Giving out the gongs to grass roots government


14 Apr 2003

Share on FacebookTweet about this on TwitterShare on LinkedInShare on Google+Pin on PinterestShare on RedditEmail this to someone

Share on FacebookTweet about this on TwitterShare on LinkedInShare on Google+Pin on PinterestShare on RedditEmail this to someone

Last week at the Newpark Hotel in Kilkenny, Kevin Monaghan, head of information services at Westmeath County Council picked up the big gong at the Local Government Computer Services Board (LGCSB) Intranet Awards.

Judged to be the best of the 19 councils that submitted entries, the event might have lacked the glamour of some over-hyped national technology events, but Kevin was lost for words in the great tradition of Hollywood superstars on Oscar night.

In truth, the awards were not about backslapping but a focal point for driving through a national strategy to enable grassroots government.

I was one of six judges who spent two days assessing the merits of the entrants. The case for councils using an intranet — an internal version of the world wide web accessed by staff using web browsers — soon became clear, but not to everyone, apparently.

The degree of management ‘buy in’ to a technology project is crucial. Within five minutes of each candidate’s presentation you could tell how much or how little support they were receiving from their organisation.

Arguably, this is the biggest battle they have to fight because more hazardous issues, like choosing the IT platform, have largely been alleviated by the LGCSB.
Perhaps its biggest decision was to adopt a single platform, based around Microsoft’s SharePoint web tool, which provides the basis for the majority of the intranets in terms of content and hosted applications.

The rewards for such a strategy are not only a uniformity that makes it easier to rollout add-on applications across a ‘generic intranet’, but it also gives each authority the opportunity to develop applications which it can contribute to the group. Collective development is the goal, eradicating the need to cough up for hefty third-party solutions and the subsequent dangers of a piecemeal national infrastructure where no two councils are doing the same thing.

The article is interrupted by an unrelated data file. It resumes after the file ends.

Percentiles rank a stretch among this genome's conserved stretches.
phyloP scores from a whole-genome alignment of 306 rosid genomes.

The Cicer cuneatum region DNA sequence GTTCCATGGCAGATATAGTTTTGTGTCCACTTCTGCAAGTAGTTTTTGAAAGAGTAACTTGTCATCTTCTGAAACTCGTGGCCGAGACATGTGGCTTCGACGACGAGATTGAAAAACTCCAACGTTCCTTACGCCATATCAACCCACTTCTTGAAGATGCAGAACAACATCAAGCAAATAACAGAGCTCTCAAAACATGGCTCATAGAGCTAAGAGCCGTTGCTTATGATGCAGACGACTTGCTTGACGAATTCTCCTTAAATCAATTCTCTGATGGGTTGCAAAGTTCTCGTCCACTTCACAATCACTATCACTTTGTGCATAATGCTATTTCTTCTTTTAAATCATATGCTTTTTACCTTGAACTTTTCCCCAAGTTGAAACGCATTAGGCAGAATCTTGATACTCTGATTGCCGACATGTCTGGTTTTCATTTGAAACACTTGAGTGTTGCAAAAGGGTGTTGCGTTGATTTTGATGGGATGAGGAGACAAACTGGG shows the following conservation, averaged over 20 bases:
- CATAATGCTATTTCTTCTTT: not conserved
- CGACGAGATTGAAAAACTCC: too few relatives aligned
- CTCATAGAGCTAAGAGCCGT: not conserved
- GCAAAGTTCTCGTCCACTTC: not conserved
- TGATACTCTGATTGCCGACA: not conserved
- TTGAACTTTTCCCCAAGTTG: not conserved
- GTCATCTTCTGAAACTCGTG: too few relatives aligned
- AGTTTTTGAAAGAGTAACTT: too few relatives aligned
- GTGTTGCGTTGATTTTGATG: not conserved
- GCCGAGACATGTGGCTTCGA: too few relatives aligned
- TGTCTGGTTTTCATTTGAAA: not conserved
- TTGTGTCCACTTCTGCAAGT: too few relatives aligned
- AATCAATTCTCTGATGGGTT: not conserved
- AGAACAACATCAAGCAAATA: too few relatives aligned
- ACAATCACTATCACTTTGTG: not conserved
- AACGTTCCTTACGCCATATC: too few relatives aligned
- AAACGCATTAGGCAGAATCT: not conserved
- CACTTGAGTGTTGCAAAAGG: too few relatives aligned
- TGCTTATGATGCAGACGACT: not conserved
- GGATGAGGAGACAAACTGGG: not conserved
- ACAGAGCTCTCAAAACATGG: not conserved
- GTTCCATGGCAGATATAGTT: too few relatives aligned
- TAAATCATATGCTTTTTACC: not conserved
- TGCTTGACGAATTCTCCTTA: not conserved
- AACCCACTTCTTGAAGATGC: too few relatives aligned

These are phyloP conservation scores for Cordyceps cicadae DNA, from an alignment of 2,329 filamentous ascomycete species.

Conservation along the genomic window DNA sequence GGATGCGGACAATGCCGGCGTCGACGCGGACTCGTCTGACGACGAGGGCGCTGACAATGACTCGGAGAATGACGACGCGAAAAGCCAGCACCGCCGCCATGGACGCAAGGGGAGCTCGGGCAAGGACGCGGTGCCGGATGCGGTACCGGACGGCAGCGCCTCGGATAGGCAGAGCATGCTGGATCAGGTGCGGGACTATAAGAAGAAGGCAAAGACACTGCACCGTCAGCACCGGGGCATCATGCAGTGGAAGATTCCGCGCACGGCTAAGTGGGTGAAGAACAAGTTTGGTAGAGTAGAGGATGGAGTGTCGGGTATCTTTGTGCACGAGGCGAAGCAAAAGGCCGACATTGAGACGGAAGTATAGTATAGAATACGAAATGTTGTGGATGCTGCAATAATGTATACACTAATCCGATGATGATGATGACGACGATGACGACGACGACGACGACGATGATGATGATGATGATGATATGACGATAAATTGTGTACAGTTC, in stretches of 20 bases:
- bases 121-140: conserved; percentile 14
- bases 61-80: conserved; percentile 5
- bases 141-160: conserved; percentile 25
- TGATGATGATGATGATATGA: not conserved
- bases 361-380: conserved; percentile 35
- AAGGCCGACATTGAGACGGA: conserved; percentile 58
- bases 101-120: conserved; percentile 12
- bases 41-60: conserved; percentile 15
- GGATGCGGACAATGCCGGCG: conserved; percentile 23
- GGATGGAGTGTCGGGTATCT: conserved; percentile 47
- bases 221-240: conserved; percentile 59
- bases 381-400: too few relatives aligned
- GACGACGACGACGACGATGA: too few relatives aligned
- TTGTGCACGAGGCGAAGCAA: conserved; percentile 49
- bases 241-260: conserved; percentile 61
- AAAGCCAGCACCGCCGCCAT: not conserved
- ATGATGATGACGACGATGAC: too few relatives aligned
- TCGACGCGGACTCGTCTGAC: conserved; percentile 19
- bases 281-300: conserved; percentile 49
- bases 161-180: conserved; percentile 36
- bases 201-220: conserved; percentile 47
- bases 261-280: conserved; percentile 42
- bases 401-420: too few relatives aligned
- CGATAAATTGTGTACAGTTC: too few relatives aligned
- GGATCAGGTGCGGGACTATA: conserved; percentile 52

“What is now in place and coming down the track is easier to describe than the lengthy process of investigation, technical checking, application development and public tendering through which we all went to get here,” explains Tim Willoughby, assistant director at the LGCSB.

And what the intranet awards specifically provides is an incentive for authorities to participate and an opportunity for the LGCSB to benchmark the rollout of the strategy.

What it would have found particularly encouraging was the people-focus that many of the IT departments had applied to their projects. Management buy-in is one issue, but making the intranet accessible and inclusive to as many staff as possible is another big challenge.

“Staff focus was the main priority,” said Ray Bell from Laois, right at the top of his presentation. “An intranet only makes sense if knowledge is retrieved easily.” It ran its intranet centrally, but rolled it out across remote offices, reducing costs and increasing efficiency. Laois would go on to win the Best Innovation Award.
An extensive training programme was taking place in many of the authorities to teach staff in different departments how to upload data, transforming paper processes to the web.

Typical content would include a contacts phonebook, human resources (holidays and sick leave), as well as departmental document libraries that spanned everything from elaborate geographical information systems projects to uploading all you ever needed to know about dog licenses and car tax.

Some councils, notably Dublin South, seemed to have more pages than Google with an apparently infinite virtual vault, bursting with every conceivable kind of local council documentation – all available for online staff to search and retrieve. Cork had an impressive system developed by Sun and Horizon Technologies, complete with an online staff-training programme.

Ironically, the council paid a price for the early adoption and fell foul of the judging criteria that needed to see systems with transferable applications based around SharePoint.

Donegal won the Best Application award and was commended by the judges for its outstanding use of cutting-edge technology. Water towers and water treatment centres were managed remotely using telemetry, while a 3D-graphic package took planning proposals off the page and into convincing virtual landscapes. A striking example was plans for a wind farm (pictured) that looked like a surreal background for a PlayStation 2 game.

As he handed out the prizes, Willoughby summed up the event: “We do have something we can show and we are moving everything forward.”

Other organisations, in the private as well as public sector, might do well to take heed. There are lessons to be learnt here.